Through internships and post-graduate employment, including a job as a producer’s assistant at Sprout, Gabby Fundyga ’13 has had to tackle everything from legal-related work to marketing to helping direct young talent with their acting. “You do whatever needs to be done. You have to understand every aspect,” says Fundyga, who honed her versatility as Albright’s first digital video arts graduate.

The major, jointly offered by the digital media and theatre departments, leads students through an integrated curriculum, weaving together history, theory and skills associated with the challenging arenas of pre-production, production and post-production. Whether they’re aspiring screenwriters or producers, students learn all aspects of the business, even taking acting courses to understand life in front of the camera.

“Whether your project is two minutes or two hours, here are the problems to solve: write it, cast it, finance it, film it, edit it, market it and distribute it,” says program coordinator and artist in residence Jeffrey Lentz ’85.

Advances in format, content and delivery have provided audiences a seemingly infinite number of choices of when, where, how and what to watch. Digital video arts, says Lentz, asks students to consider where they fit and what they offer. “That’s sobering and empowering,” he says.

Game and Simulation Development

Game and simulation development is not all space invaders and first-person shooters. To be sure, Albright’s new major is preparing graduates for careers in the exciting and lucrative video game market, which could see global revenue reach $111 billion by 2015, according to technology research firm Gartner. But game and simulation development is also readying students for jobs in business, education, entertainment, communications and national defense.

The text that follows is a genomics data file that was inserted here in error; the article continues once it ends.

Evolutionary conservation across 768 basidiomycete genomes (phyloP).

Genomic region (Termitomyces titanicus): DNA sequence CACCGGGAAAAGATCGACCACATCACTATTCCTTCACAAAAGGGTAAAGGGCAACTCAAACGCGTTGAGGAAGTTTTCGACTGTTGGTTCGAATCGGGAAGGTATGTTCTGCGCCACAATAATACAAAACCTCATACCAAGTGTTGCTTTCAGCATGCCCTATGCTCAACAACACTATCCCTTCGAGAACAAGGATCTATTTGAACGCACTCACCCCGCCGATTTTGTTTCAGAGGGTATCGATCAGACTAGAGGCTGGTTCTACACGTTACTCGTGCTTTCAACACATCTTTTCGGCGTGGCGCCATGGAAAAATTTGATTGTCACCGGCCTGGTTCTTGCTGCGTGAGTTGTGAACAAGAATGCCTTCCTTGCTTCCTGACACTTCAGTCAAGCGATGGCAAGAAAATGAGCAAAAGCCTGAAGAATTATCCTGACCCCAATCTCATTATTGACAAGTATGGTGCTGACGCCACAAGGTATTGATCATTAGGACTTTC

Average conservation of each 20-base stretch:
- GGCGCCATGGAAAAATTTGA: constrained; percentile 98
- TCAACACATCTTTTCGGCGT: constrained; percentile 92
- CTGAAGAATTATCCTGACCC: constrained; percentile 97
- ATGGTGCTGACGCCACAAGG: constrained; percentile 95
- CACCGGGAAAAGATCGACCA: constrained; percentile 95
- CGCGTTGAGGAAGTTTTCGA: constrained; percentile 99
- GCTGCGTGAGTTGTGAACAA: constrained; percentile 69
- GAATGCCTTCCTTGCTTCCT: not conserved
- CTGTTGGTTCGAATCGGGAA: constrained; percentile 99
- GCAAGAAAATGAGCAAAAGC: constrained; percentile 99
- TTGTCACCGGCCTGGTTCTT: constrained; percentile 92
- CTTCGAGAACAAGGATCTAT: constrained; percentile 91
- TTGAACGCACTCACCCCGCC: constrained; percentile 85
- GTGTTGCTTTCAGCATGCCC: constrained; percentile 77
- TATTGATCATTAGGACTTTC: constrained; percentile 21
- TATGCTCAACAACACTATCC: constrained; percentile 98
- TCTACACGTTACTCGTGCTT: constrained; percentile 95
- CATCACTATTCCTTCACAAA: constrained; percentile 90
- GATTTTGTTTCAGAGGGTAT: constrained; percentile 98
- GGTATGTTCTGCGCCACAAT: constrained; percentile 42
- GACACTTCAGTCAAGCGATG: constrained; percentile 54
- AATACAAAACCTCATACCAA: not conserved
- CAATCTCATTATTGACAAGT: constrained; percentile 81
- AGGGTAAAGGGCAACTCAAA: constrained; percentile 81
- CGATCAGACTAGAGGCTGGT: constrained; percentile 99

“Game and simulation development is a cutting-edge major that affords a wide expanse of opportunities for people in the computer science arena, software engineering and software development,” says Professor Dan Falabella, Ph.D., chair of Albright’s computer science and digital media departments. “This is an up-and-coming field, and you don’t find many four-year programs in liberal arts settings.”

The major incorporates multiple disciplines, including computer science, digital media, mathematics, music and physics. Students study programming, artificial intelligence, industry-standard software packages and game engine development, and apply software engineering skills to game and simulation development. The curriculum is structured to strengthen creative and critical thinking, oral and written communication skills, and personal, social and global awareness.

“The most exciting part with all these digital ventures is we’re inviting young artists to the academic table in a way that’s never been done before,” says Lentz. “That, to me, is extraordinary and a fantastic opportunity.”